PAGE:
Currently, there is an ‘impunity gap’ between national youth policies, guidelines, and strategies and the actual care provided at public health facilities. It is truly alarming! Something needs to be done structurally, behaviorally, and professionally to lessen this gap.
One way to immediately address this issue may be through peer networks. Peer educators can have great influences on peer members. Peer networks should focus on using positive deviance to sustainably change behavior; I believe this can be done without compromising the structure of the peer network.
While most of us enjoy working with youth because they are fun, we cannot forget that they are also vulnerable. There is still much that needs to be done to ensure that the reproductive health needs of young people are met.
Elizabeth Futrell is an associate technical officer at FHI, where she works on activities related to community-based family planning and youth sexual and reproductive health.
A study published nearly 10 years ago in Family Planning Perspectives noted an interesting trend: the modern contraceptive methods most relied upon among sexually active American teens ages 18-19 were the least effective methods for this age group. Almost nine percent of teens using highly popular oral contraceptive pills got pregnant within the first year. Male condoms yielded a 17.7 percent pregnancy rate in the same time period. Failure rates are particularly high among teens because they are less likely than adults to use these methods consistently and correctly. To make matters worse, half of condom users and one-third of pill users discontinue use within a year. Meanwhile, teen users of long-acting reversible contraceptives (LARCs)—the injectable contraceptive Depo-Provera, the intrauterine device (IUD), and the contraceptive implant—only experienced a 4.3 percent pregnancy rate within the first year. In general, among people who correctly and consistently use these LARCs, the pregnancy rate is less than one percent. However, far fewer teens rely on these methods than on pills and condoms. As a result, the U.S., with one of the worst family planning records in the developed world, experiences 800,000 annual teen pregnancies, 80 percent of which are unintended.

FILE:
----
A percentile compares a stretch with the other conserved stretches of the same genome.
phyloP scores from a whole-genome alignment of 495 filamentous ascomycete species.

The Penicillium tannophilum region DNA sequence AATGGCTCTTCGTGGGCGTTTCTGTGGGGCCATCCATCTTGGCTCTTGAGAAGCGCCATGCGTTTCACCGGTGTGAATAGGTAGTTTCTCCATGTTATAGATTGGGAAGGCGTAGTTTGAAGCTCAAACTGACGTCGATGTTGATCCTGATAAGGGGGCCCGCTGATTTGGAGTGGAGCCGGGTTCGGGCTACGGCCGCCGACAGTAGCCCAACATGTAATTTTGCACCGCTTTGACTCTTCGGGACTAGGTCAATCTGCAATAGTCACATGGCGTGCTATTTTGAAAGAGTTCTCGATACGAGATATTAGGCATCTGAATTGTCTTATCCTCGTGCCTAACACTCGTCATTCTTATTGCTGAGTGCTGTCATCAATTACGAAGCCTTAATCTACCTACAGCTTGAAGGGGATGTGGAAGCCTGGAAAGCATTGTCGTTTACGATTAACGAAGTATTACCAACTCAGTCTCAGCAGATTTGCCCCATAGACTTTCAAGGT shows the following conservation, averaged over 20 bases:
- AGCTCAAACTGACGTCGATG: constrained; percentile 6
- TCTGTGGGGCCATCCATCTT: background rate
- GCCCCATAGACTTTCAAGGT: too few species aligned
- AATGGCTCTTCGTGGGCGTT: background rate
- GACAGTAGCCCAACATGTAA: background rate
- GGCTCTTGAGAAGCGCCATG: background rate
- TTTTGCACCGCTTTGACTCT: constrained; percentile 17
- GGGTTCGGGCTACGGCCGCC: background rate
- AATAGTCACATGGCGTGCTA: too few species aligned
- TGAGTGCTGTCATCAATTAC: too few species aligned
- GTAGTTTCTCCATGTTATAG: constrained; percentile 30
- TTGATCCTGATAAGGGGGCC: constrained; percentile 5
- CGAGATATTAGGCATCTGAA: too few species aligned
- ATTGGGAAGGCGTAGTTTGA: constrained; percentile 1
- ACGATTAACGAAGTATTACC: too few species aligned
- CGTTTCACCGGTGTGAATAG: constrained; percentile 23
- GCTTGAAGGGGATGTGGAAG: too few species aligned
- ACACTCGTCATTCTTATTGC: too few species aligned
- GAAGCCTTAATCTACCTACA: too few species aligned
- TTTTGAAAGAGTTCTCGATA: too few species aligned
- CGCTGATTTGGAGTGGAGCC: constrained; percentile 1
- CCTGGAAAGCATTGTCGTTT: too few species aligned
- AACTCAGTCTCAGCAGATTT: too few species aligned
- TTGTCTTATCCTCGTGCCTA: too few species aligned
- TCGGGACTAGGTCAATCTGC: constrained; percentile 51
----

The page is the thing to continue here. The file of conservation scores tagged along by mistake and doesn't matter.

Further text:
These trends ring true in many parts of the world, and not much has changed in the 10 years since the study described above was published. Globally, young people use less effective contraception and use contraception less consistently than adults, although unintended pregnancy often poses far more negative consequences for adolescents than adults. Adolescent girls ages 15-19 are twice as likely to die during pregnancy as women in their 20s, and the risks are much higher for girls younger than 15. In fact, pregnancy and childbirth-related complications are the leading cause of death of girls ages 15-19 worldwide, killing 70,000 girls annually and leaving millions more with lifelong disabilities or chronic ailments. Yet each year, 16 million girls ages 15-19 give birth, and up to 4 million more adolescent pregnancies end in unsafe abortion.
LARCs have been proven to be highly effective, acceptable, convenient, and cost-effective, and the World Health Organization has deemed them appropriate for youth. So why aren’t more young people using LARCs? Among the barriers are:
- Misinformation and lack of information among providers. Many providers avoid presenting IUDs as an option for young clients due to unsubstantiated concerns about risks related to STIs, infertility, postpartum use, side effects, and patient acceptability. Concerns about the negative effect of Depo-Provera on bone mineral density in adolescents are also common, although the Society of Adolescent Medicine issued a position paper in 2006 stating that the pregnancy posed greater health risks to adolescents than Depo-Provera and recommending that physicians continue to prescribe it with proper counseling to adolescents who wish to prevent pregnancy.
- Inadequate training. Though many providers are trained to insert and remove IUDs and implants, some report a low level of comfort or experience with these tasks.
- Low demand due to misinformation and lack of information among patients. Recent studies have shown that many women have little or no knowledge about LARCs and that unfounded concerns about their safety, effect on fertility, and side effects are widespread.
- High up-front cost. While these methods are cost-effective in the long-term, their up-front cost is often significantly higher than that of condoms or pills.
To increase access to LARCs for young people who wish to prevent pregnancy, the public health community must conduct research to understand provider biases and youth barriers, including policies dictating access to contraception for youth. We must use these findings to develop and implement strategies to better serve the contraceptive needs of youth. We must continue to publish and promote clear, medically accurate information and training materials to bridge knowledge gaps and dispel misinformation among both providers and patients. To embrace LARCs, young people need to understand what they are and how they work. They must be able to access them and afford them. Expanding access to long-acting reversible methods for young people will drastically reduce the rate of unintended pregnancies, unsafe abortions, and maternal and infant morbidity and mortality across the world. The benefits of offering these options to young people far outweigh the risks.